That particular model saw a strong sales start, with nearly 6,000 units rolling out of showrooms each year in the early part of the decade. In its final year, however, this number trickled down to just 2,429 units. That wasn't enough to justify North American imports of the second-generation vehicle, which sells today in Europe today.
Despite Audi’s U.S. public relations manager Bradley Stertz previously stating that a return of the Allroad quattro was unlikely, Audi AG board member for sales and marketing Peter Schwarzenbauer has revealed that there is a chance. Speaking with Automotive News, Schwarzenbauer said shifts in consumer attitudes towards SUVs have prompted the company to revisit the market potential for an AWD wagon like the A4 Allroad quattro.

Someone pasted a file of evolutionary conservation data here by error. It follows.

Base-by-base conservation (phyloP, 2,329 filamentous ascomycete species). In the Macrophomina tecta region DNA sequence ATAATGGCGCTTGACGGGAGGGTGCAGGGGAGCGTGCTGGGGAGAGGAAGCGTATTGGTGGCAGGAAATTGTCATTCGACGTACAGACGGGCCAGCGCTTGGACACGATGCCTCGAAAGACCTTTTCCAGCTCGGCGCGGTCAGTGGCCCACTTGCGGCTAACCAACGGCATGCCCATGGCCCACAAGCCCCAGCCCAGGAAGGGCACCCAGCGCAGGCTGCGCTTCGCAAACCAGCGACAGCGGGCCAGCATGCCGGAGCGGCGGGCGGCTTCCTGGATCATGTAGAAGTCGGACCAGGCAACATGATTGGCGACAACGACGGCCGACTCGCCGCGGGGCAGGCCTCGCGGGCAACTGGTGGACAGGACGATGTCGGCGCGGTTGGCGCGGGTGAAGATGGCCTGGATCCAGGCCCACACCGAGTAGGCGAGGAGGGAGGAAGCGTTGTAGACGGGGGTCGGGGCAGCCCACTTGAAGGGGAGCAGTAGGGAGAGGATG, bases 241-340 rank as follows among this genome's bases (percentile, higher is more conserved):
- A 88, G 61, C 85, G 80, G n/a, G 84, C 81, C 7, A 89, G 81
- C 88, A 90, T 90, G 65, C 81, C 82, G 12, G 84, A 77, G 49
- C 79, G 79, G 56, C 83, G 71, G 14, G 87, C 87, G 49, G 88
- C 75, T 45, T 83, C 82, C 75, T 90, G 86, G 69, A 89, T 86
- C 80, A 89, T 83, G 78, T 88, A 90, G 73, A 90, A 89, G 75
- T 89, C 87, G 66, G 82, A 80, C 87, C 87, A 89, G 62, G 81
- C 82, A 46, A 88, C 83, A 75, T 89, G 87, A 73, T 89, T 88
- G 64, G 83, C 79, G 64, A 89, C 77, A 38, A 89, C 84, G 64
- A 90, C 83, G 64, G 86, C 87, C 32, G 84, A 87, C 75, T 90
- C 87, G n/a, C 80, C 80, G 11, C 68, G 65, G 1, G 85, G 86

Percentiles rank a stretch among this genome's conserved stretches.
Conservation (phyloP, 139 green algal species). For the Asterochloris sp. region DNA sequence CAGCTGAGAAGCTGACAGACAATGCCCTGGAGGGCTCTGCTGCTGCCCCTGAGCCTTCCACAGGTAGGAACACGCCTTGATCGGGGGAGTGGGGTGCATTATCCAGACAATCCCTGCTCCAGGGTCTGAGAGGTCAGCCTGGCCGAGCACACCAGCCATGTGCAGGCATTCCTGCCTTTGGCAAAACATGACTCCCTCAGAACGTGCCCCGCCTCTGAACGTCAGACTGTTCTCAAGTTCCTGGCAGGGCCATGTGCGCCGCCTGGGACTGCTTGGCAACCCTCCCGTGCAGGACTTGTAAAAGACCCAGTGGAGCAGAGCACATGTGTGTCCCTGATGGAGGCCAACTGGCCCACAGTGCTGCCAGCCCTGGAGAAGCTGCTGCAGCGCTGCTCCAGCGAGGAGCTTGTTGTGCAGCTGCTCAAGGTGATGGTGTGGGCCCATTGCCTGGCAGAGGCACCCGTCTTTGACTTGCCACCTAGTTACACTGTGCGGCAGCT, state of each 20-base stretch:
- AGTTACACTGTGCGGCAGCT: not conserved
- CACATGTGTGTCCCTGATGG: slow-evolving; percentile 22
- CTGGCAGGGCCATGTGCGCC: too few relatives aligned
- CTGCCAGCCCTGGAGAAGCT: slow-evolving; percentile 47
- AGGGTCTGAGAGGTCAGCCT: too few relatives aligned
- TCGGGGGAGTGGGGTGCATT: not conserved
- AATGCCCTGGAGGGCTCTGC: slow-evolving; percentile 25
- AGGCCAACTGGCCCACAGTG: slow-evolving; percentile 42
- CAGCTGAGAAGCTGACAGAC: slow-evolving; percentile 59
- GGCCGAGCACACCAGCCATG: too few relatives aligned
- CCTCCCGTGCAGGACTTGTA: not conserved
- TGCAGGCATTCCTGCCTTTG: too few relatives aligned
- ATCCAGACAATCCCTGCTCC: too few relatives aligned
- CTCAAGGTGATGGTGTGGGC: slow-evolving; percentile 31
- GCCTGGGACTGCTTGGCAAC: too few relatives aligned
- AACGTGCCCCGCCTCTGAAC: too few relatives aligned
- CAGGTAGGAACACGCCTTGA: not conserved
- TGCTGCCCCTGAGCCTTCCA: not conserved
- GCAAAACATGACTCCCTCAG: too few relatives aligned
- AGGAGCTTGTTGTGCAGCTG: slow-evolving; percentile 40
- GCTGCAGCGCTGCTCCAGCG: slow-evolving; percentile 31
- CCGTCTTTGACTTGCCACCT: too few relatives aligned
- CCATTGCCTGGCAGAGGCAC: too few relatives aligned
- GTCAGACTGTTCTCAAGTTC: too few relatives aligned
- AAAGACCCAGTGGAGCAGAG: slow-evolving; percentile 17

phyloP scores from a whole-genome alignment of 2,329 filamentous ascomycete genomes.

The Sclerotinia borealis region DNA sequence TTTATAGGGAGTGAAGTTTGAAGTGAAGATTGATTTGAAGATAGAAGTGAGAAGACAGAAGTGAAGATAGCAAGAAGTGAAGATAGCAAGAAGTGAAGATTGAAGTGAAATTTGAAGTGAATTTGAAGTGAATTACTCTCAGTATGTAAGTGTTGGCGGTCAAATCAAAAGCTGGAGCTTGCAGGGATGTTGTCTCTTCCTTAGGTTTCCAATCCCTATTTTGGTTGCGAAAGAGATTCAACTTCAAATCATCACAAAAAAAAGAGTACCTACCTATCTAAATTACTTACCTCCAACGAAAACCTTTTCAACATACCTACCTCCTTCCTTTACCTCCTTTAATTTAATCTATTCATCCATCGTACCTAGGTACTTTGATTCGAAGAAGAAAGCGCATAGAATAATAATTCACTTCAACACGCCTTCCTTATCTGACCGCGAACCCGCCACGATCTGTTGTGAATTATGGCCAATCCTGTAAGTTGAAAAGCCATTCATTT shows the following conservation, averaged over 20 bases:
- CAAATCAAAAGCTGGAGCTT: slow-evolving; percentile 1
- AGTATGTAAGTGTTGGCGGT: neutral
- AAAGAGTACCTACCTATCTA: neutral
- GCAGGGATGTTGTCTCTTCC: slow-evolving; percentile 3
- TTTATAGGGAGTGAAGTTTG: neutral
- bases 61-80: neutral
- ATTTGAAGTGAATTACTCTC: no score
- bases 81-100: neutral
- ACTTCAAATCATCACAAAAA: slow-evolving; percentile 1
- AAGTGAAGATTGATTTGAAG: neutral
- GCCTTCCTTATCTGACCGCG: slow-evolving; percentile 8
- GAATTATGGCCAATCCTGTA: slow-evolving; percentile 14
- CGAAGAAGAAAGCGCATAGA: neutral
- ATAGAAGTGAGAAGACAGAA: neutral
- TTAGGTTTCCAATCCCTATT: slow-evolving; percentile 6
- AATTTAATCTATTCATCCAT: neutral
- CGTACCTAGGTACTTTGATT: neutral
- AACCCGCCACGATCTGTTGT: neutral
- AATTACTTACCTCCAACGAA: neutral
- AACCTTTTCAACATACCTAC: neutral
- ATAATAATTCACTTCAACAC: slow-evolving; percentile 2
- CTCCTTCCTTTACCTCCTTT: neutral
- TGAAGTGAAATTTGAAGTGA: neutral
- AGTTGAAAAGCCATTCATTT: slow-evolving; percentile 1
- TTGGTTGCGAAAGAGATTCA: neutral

It is the perfect competitor for cars like the Subaru Outback and the Volvo XC70, which currently dominate a segment with very few players. But standing in its way is the fact that only 7% of Audi A4 sales in the U.S. are for the Avant model (about 3,000 units). The percentage of Allroad sales would almost certainly be just a fraction of this – possibly too low to justify the relatively high expense of having the vehicle pass stringent U.S. emissions and crash safety standards.
Europeans will get their first taste of the car in the middle of the year, with pricing confirmed to start at €37,100.